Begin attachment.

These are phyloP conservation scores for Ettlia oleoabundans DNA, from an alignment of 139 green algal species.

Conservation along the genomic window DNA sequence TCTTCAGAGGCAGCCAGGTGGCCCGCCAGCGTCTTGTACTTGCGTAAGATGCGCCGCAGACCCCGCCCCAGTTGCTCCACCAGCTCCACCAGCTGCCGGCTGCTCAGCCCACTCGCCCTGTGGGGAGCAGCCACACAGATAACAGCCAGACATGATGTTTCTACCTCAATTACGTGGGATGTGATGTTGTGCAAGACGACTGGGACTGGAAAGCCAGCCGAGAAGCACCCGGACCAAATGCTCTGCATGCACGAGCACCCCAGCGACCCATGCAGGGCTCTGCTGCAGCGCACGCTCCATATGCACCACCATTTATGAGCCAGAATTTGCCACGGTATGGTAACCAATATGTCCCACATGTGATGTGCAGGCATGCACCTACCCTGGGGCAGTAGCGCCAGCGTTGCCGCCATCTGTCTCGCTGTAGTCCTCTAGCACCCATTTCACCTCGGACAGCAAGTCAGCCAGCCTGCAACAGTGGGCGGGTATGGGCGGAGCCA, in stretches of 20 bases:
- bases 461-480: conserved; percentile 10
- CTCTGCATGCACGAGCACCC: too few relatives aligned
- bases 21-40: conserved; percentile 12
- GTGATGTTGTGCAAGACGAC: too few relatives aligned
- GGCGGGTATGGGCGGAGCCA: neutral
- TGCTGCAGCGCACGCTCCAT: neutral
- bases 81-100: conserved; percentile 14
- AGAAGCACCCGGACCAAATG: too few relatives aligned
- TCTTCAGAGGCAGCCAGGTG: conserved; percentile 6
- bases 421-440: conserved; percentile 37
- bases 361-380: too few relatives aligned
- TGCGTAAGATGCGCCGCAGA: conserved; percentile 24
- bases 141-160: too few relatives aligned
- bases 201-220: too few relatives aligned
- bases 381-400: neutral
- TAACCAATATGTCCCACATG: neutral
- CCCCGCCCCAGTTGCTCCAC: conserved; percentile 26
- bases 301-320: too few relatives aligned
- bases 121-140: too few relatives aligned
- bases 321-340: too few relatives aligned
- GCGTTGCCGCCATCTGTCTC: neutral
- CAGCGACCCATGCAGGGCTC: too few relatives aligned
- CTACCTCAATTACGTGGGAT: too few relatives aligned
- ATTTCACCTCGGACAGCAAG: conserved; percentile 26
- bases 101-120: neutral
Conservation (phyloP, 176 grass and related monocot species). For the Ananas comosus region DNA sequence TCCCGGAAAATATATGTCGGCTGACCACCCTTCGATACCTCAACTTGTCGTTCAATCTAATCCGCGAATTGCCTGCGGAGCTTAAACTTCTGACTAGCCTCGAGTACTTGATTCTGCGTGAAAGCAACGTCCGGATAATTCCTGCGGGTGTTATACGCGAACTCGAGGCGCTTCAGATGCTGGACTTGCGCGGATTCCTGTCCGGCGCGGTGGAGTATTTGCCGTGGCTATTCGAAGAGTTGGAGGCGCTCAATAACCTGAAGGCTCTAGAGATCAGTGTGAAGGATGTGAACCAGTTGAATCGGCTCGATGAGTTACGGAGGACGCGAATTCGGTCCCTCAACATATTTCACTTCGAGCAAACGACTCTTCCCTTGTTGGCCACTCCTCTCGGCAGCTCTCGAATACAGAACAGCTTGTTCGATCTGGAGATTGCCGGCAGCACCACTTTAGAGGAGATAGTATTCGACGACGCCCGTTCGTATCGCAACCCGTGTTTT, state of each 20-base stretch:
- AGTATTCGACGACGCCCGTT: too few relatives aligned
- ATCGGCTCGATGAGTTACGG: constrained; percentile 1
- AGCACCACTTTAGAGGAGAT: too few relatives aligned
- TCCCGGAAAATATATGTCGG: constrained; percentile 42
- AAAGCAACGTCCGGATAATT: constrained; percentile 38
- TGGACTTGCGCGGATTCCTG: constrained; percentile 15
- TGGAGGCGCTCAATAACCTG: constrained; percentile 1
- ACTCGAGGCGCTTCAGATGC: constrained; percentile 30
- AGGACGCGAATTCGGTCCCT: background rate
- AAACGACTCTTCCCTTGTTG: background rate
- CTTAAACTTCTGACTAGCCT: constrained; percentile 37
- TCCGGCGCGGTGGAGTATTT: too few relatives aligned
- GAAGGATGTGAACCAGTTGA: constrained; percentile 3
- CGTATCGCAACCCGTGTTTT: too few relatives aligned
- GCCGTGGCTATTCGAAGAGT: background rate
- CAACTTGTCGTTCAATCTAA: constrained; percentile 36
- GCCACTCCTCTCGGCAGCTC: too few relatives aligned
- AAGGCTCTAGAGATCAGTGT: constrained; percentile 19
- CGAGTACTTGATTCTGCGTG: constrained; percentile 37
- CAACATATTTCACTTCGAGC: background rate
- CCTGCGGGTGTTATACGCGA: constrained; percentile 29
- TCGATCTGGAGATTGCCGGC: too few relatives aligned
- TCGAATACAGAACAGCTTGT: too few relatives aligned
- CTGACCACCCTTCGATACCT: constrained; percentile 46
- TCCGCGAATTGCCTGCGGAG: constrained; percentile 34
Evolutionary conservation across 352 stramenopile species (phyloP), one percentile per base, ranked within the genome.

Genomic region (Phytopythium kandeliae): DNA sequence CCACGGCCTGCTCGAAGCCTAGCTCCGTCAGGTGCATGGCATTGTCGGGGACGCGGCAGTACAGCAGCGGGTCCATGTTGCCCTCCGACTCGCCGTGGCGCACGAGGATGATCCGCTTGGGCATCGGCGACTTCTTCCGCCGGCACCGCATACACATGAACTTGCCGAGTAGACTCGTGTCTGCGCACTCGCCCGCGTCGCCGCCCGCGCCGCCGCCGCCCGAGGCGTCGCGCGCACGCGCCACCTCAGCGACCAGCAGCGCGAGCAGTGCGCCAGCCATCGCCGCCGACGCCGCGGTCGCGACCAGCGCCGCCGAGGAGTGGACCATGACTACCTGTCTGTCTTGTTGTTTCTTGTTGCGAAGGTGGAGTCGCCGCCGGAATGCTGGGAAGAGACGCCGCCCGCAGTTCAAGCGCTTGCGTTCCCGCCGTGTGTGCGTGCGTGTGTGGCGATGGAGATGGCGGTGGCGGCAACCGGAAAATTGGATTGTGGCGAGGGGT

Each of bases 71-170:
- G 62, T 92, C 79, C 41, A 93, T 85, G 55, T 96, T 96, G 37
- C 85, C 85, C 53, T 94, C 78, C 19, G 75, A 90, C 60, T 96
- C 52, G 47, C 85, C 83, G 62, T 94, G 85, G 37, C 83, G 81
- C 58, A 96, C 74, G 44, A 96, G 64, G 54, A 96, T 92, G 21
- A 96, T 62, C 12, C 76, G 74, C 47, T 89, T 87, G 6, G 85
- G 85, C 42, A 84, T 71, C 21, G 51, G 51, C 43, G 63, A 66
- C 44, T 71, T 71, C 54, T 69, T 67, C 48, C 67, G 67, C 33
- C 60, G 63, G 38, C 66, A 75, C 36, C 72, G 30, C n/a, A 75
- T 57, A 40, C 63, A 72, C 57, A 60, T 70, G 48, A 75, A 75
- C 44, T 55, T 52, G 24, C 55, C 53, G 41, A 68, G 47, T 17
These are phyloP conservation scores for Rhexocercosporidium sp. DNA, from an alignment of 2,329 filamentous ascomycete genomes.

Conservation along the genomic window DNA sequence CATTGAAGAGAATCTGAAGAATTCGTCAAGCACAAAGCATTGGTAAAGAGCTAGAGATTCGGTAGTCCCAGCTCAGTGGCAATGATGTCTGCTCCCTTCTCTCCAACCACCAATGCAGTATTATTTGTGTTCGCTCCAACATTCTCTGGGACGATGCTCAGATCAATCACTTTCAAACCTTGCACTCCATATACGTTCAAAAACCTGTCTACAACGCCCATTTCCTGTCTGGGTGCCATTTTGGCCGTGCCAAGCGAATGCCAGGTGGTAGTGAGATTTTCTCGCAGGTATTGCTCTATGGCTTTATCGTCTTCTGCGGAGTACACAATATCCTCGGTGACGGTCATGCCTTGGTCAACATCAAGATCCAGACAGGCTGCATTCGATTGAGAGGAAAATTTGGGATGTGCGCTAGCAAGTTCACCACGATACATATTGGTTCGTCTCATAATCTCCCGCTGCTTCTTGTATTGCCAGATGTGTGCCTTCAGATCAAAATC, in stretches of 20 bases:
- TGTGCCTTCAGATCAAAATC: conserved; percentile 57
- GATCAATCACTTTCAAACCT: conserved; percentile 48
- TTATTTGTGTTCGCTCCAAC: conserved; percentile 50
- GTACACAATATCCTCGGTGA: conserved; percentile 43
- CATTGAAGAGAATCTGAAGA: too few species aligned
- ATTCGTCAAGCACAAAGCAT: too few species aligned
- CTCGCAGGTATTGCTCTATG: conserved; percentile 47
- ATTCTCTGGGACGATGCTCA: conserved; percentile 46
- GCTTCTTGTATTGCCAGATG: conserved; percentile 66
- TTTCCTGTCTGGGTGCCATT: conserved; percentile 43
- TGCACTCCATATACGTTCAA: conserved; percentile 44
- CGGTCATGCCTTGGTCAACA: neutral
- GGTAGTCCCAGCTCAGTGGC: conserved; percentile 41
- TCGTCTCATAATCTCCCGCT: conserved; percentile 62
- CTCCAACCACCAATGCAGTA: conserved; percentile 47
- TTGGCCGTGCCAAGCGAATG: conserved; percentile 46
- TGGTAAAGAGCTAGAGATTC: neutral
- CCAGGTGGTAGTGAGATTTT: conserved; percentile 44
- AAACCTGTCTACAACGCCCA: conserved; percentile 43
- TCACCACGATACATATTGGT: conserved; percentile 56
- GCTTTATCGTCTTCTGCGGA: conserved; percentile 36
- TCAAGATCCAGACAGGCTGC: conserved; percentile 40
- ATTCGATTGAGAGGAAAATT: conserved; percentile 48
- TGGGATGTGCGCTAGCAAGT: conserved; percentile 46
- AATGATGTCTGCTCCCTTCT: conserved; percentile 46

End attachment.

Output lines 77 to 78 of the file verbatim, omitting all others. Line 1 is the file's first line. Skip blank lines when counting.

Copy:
- GCTTCTTGTATTGCCAGATG: conserved; percentile 66
- TTTCCTGTCTGGGTGCCATT: conserved; percentile 43